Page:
In about eight years, he succeeded in making Farmerline a choice partner for Ghanaian smallholder farmers. His ambition is to do the same in the whole of Africa in the coming years. For that purpose, in April 2022, he secured US$12.9 million in pre-Series A funding. US$6.4 million was invested by Acumen Resilient Agriculture Fund, Greater Impact Foundation, and Dutch Development Bank FMO. The remaining US$6.5 million was secured as debt participation from DEG, Rabobank, Ceniarth, Rippleworks, Mulago Foundation, Whole Planet Foundation, Netri Foundation, and Kiva. 

“With this new investment, we will scale the AI capabilities within Farmerline’s Mergdata platform to help increase the income of farmers and agribusinesses; supporting them to access farm inputs; supplying them with assets such as tricycles, tractors, and threshers; and connecting them to global markets,” Mr. Attah said. The startup also plans to deepen its relations with Ivorian partners. 

Melchior Koba  

Published in TECH STARS

Agriculture is the cornerstone of several economies in Africa. Yet, the sector is underexploited. With the emergence of innovative digital solutions, hopes are high that the agriculture sector will actively contribute to development on the continent. 

Apollo Agriculture is a Kenyan startup founded in 2016 by  Benjamin Njenga, Earl St Sauver, and Eli Pollak. Through its digital platform, accessible through an android app only, it allows farmers access to inputs, funding, and previously inaccessible markets.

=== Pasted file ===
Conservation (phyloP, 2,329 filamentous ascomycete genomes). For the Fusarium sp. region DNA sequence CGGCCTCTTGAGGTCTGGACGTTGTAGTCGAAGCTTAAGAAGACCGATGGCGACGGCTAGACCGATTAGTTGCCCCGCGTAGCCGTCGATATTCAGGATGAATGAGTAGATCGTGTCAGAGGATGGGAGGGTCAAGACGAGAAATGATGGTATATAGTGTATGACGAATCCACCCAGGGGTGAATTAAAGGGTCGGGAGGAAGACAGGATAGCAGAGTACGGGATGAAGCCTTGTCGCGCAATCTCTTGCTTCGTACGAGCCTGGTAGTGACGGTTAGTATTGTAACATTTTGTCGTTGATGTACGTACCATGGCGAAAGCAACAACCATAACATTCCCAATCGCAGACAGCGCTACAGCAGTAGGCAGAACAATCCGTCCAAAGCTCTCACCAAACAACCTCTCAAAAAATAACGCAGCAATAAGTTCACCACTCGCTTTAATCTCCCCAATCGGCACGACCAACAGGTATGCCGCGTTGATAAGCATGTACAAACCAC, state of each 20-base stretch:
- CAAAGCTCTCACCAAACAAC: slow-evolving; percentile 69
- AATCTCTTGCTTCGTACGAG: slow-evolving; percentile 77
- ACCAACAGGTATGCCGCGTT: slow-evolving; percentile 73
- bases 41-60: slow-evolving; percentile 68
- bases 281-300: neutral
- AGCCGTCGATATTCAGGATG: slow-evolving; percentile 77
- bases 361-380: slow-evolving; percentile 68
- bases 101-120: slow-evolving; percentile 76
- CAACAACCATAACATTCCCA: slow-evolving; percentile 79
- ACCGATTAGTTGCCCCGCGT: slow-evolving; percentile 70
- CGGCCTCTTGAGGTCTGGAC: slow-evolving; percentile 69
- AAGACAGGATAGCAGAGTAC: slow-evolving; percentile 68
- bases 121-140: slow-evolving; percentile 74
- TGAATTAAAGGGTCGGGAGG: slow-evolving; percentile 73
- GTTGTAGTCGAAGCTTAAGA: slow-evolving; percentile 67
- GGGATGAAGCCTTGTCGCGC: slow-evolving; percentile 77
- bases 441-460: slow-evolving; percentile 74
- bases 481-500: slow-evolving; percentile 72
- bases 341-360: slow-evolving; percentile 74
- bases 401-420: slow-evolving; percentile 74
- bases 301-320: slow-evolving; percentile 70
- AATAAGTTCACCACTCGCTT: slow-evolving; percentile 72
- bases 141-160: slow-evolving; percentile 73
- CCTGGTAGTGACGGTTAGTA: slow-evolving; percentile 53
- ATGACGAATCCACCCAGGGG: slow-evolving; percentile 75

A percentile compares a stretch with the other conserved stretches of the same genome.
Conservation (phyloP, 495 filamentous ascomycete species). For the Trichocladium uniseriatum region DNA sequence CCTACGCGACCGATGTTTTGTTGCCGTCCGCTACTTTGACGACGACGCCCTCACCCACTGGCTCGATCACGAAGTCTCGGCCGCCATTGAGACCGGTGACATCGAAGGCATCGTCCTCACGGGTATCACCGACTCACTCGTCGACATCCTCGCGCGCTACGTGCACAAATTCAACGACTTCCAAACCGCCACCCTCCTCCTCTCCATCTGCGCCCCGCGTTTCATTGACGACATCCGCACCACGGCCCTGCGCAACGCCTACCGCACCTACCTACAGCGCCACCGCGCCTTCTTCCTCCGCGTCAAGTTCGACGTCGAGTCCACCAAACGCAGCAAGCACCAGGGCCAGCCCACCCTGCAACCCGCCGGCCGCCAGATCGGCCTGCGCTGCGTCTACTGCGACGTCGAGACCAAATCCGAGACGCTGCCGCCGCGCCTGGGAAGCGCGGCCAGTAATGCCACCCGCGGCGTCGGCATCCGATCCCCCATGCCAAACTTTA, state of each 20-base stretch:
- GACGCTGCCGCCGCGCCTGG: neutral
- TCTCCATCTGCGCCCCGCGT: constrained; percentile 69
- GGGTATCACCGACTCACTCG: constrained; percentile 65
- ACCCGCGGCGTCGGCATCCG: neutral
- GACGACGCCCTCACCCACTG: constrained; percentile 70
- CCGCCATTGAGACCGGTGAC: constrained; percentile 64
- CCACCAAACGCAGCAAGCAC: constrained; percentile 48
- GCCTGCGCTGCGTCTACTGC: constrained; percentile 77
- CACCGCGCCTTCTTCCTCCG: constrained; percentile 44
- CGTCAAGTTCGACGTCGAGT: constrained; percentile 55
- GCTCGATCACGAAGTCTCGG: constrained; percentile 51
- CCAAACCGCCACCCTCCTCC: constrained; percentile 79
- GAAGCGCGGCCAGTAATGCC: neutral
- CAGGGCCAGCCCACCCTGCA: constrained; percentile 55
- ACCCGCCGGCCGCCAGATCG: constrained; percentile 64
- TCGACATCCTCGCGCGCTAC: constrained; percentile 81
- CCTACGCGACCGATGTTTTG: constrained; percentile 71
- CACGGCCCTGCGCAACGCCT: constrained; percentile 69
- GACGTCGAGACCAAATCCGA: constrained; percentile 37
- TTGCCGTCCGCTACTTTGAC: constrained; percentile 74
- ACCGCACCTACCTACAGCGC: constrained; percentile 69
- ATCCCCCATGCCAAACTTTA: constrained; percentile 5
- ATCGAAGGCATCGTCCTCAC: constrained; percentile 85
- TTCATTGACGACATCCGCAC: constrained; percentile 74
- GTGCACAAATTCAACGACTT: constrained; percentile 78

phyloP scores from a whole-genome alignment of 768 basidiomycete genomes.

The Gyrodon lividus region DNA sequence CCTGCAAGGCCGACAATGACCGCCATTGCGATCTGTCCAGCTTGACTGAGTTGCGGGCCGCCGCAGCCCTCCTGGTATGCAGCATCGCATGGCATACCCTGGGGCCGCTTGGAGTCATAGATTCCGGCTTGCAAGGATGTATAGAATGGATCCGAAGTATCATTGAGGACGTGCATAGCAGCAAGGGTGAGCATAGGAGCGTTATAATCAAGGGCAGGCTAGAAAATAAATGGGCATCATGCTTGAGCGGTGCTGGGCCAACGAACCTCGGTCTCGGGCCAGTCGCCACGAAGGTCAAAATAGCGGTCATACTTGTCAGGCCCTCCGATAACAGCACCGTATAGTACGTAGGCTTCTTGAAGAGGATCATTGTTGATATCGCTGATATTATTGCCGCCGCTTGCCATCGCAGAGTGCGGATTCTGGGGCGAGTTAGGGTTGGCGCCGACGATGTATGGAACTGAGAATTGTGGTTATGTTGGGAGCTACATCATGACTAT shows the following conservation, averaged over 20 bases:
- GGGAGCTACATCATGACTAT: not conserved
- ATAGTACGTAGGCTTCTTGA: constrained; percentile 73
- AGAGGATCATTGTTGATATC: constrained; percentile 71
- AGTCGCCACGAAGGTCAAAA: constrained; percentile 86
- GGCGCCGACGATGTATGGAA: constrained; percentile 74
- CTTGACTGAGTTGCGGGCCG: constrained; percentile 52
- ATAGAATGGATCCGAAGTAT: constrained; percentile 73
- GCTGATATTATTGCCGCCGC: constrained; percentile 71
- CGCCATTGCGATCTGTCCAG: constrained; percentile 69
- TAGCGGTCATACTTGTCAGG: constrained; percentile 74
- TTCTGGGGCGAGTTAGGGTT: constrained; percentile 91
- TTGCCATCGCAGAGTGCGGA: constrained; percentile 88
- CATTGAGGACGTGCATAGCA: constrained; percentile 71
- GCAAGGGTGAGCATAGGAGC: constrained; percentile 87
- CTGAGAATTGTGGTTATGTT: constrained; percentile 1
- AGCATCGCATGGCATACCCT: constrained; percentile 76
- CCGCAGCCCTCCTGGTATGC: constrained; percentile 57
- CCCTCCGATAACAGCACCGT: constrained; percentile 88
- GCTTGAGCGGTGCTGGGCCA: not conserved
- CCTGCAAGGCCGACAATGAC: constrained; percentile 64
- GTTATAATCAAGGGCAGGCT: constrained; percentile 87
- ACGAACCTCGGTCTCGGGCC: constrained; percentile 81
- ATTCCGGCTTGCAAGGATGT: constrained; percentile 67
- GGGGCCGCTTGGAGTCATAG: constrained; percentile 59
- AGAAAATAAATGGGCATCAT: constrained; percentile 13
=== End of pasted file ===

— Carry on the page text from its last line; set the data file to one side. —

It aims to help its users maximize their profits. Since its creation, the startup has completed several funding rounds, totaling US$52.2 million, to upgrade its technology and support growth. 

We are continuing to invest in growing faster; serving more farmers, helping them increase their acreage, and speeding up business. And So it will be a continued expansion in both Kenya and new markets,” said CEO Eli Pollak.   

To access the services offered by Apollo Agriculture, farmers must register through the android app, and provide information including their marital status and their cultivated areas. After that step, Apollo Agriculture collects satellite imagery of the farms and uses artificial intelligence to estimate solvency and machine learning to make better decisions concerning the loans that can be granted to a specific farmer. 

The startup claims over 100,000 farmers, more than a thousand retailers, and 5,000 agents, who operate across the country to attract farmers even from the most remote areas. For 2022, its ambition is to double the number of farmers in its portfolio. 

Adoni Conrad Quenum

Published in Solutions

After four years of professional career, Uka Eje traveled abroad to sharpen his skills to efficiently meet the needs of the more than 200,000 farmers he assists.  

Uka Eje was born and raised in a farming community in Benue State, Nigeria. Though he found his passion for agriculture quite early, the man who birthed agritech Thrive Agric started committing to farmers between 2012 and 2016. During this period, Eje was working at Royal Impact Corp, “a social enterprise that builds systems around the food, agricultural, and technological sectors and aimed at solving the daily challenges faced by a targeted community. There, he grasped the many opportunities agriculture could offer if proper practices were implemented.